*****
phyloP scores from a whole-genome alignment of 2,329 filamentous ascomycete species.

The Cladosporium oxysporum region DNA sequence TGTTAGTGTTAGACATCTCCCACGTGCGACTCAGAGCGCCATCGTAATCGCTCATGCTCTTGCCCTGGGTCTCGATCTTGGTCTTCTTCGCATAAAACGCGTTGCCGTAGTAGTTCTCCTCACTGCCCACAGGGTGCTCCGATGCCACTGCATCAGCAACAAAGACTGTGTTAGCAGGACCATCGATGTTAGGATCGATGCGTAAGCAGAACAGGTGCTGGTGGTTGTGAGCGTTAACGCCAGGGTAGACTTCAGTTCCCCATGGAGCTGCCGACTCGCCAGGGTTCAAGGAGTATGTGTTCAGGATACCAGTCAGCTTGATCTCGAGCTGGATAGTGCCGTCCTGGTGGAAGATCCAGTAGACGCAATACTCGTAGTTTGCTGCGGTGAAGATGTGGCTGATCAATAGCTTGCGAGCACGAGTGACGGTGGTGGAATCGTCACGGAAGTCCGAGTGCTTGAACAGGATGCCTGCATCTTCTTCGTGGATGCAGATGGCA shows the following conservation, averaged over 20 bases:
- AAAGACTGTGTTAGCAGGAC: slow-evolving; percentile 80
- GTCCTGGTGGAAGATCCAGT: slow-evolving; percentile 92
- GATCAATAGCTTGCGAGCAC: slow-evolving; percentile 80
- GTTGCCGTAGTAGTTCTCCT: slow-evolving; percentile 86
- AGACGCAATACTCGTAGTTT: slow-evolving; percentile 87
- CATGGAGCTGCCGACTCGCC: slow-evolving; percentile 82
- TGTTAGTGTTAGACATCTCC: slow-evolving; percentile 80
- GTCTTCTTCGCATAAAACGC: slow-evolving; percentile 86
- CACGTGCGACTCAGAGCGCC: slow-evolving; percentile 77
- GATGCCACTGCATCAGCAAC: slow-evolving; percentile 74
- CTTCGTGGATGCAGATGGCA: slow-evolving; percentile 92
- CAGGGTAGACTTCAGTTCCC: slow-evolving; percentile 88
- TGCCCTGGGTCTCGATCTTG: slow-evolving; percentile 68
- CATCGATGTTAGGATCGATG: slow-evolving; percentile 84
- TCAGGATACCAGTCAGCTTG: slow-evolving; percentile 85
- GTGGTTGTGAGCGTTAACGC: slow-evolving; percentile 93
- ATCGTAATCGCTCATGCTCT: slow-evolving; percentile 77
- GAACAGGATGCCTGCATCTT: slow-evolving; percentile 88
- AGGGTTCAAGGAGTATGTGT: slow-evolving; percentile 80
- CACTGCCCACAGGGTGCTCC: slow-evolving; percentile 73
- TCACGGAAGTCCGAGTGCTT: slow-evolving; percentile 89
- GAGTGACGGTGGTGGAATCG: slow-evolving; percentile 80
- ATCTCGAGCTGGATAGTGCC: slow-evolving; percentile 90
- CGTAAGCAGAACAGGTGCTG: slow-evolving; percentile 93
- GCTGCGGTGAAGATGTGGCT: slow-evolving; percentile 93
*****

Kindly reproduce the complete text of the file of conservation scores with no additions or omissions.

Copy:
phyloP scores from a whole-genome alignment of 2,329 filamentous ascomycete species.

The Cladosporium oxysporum region DNA sequence TGTTAGTGTTAGACATCTCCCACGTGCGACTCAGAGCGCCATCGTAATCGCTCATGCTCTTGCCCTGGGTCTCGATCTTGGTCTTCTTCGCATAAAACGCGTTGCCGTAGTAGTTCTCCTCACTGCCCACAGGGTGCTCCGATGCCACTGCATCAGCAACAAAGACTGTGTTAGCAGGACCATCGATGTTAGGATCGATGCGTAAGCAGAACAGGTGCTGGTGGTTGTGAGCGTTAACGCCAGGGTAGACTTCAGTTCCCCATGGAGCTGCCGACTCGCCAGGGTTCAAGGAGTATGTGTTCAGGATACCAGTCAGCTTGATCTCGAGCTGGATAGTGCCGTCCTGGTGGAAGATCCAGTAGACGCAATACTCGTAGTTTGCTGCGGTGAAGATGTGGCTGATCAATAGCTTGCGAGCACGAGTGACGGTGGTGGAATCGTCACGGAAGTCCGAGTGCTTGAACAGGATGCCTGCATCTTCTTCGTGGATGCAGATGGCA shows the following conservation, averaged over 20 bases:
- AAAGACTGTGTTAGCAGGAC: slow-evolving; percentile 80
- GTCCTGGTGGAAGATCCAGT: slow-evolving; percentile 92
- GATCAATAGCTTGCGAGCAC: slow-evolving; percentile 80
- GTTGCCGTAGTAGTTCTCCT: slow-evolving; percentile 86
- AGACGCAATACTCGTAGTTT: slow-evolving; percentile 87
- CATGGAGCTGCCGACTCGCC: slow-evolving; percentile 82
- TGTTAGTGTTAGACATCTCC: slow-evolving; percentile 80
- GTCTTCTTCGCATAAAACGC: slow-evolving; percentile 86
- CACGTGCGACTCAGAGCGCC: slow-evolving; percentile 77
- GATGCCACTGCATCAGCAAC: slow-evolving; percentile 74
- CTTCGTGGATGCAGATGGCA: slow-evolving; percentile 92
- CAGGGTAGACTTCAGTTCCC: slow-evolving; percentile 88
- TGCCCTGGGTCTCGATCTTG: slow-evolving; percentile 68
- CATCGATGTTAGGATCGATG: slow-evolving; percentile 84
- TCAGGATACCAGTCAGCTTG: slow-evolving; percentile 85
- GTGGTTGTGAGCGTTAACGC: slow-evolving; percentile 93
- ATCGTAATCGCTCATGCTCT: slow-evolving; percentile 77
- GAACAGGATGCCTGCATCTT: slow-evolving; percentile 88
- AGGGTTCAAGGAGTATGTGT: slow-evolving; percentile 80
- CACTGCCCACAGGGTGCTCC: slow-evolving; percentile 73
- TCACGGAAGTCCGAGTGCTT: slow-evolving; percentile 89
- GAGTGACGGTGGTGGAATCG: slow-evolving; percentile 80
- ATCTCGAGCTGGATAGTGCC: slow-evolving; percentile 90
- CGTAAGCAGAACAGGTGCTG: slow-evolving; percentile 93
- GCTGCGGTGAAGATGTGGCT: slow-evolving; percentile 93